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Israeli commander predicts that Assad will last for years

September 18, 2013|By Edmund Sanders
  • An Israeli soldier on top of his armored personnel carrier during training last week in the center of the Golan Heights, near the Israeli-Syrian border.
An Israeli soldier on top of his armored personnel carrier during training… (Atef Safadi / European Pressphoto…)

JERUSALEM -- A top Israeli commander predicted that embattled Syrian President Bashar Assad will hold on to power for years to come, but he downplayed the threat that Israel is vulnerable to the regime’s chemical weapons arsenal.

“I don’t think that we were under chemical threat even for a moment, not at all,” Maj. Gen. Yair Golan, head of the Israel Defense Forces’ northern command, said in an interview with the Israeli newspaper Yedioth Aharonot.

Golan said Assad should be removed for power on moral grounds, but predicted that the Syrian president will hang on despite the growing international pressure against him.

“He will remain for years to come,’’ Golan said. “I cannot see a force that will topple him tomorrow morning.  But he should go, and the sooner this happens, the better.”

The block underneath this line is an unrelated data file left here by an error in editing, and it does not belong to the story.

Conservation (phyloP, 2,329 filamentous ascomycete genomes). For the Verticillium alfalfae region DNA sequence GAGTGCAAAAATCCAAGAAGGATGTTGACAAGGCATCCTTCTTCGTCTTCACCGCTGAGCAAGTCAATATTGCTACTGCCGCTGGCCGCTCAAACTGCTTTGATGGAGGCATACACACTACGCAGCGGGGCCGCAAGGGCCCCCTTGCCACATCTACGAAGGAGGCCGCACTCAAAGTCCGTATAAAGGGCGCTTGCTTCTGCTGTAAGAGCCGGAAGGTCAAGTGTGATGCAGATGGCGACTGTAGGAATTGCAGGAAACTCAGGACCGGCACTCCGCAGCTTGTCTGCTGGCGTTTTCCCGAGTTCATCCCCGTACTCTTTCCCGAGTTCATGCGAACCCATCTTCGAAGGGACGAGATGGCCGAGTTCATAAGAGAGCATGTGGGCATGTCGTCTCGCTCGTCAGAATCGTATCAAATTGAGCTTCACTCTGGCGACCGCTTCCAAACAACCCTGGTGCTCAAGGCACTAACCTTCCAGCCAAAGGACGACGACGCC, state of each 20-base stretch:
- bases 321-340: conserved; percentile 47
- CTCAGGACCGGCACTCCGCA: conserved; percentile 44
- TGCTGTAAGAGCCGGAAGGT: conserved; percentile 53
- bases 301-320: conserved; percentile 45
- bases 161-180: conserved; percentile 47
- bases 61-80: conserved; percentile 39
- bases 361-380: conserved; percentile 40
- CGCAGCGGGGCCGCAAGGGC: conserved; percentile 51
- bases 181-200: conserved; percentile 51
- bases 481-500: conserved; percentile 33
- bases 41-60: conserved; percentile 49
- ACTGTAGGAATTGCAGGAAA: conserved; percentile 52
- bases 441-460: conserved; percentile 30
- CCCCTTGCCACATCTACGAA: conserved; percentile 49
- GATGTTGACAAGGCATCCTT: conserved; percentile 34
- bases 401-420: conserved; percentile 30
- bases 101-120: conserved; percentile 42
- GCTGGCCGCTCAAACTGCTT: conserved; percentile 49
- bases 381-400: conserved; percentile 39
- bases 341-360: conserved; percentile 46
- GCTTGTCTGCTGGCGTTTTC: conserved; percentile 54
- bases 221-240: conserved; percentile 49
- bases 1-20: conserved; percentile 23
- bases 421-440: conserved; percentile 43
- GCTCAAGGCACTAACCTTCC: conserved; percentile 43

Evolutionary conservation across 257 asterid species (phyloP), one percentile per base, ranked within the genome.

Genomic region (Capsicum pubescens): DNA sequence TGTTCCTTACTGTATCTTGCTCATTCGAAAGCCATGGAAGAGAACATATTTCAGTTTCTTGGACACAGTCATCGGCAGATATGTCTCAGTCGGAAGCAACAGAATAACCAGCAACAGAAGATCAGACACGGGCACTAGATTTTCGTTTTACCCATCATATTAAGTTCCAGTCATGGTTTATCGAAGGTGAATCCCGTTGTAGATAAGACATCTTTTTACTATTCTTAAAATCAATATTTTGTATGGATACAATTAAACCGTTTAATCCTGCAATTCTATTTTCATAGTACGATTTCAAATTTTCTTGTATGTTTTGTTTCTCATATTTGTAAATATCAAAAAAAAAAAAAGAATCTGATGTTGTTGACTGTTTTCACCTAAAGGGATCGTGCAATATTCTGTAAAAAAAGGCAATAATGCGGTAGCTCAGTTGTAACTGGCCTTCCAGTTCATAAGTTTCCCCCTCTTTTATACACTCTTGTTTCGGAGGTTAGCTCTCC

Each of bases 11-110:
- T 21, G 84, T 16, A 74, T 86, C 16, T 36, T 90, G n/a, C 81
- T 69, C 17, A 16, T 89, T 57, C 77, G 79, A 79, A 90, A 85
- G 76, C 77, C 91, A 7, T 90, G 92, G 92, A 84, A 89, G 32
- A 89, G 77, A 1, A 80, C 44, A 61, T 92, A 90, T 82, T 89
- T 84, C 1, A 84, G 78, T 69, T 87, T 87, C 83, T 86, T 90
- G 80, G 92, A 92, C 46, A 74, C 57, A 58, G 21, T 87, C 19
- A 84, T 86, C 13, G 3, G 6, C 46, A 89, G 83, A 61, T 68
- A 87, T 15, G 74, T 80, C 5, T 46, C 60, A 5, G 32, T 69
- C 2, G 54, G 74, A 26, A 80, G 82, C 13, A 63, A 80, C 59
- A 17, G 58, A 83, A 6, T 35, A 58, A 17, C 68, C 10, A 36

Nevertheless, the military leader said he doubted Assad would dare attack Israel, because he’s too busy fighting for his own survival.

“I am confident that he doesn’t want to [open a front with Israel], and he isn’t really capable of doing so,’’ Golan said. “If Assad can avoid war with Israel, he will avoid it. This is also true for [Hezbollah head Hassan] Nasrallah.  I wouldn’t recommend that they put us to the test.”

Golan acknowledged the growing threat of what he said are nearly 6,000 global jihad operatives now operating in Syria, some of whom are affiliated with Al Qaeda. But he characterized them as a “relatively primitive enemy” and said Israel remains focused on Hezbollah, the Lebanon-based militant group backed by Iran.

He said Hezbollah has lost 200 fighters so far in the Syrian civil war, but has agreed to aid Assad in return for the promise of more advanced weaponry.

Israel has bombed Syrian weapons caches four times this year because it suspected the arms were about to be transferred to Hezbollah.

But Golan said he was not concerned about Syrian transferring chemical weapons to Hezbollah.

“As far as we know, [Nasrallah] doesn’t want them,” the commander said.

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edmund.sanders@latimes.com

Twitter: @edmundsanders

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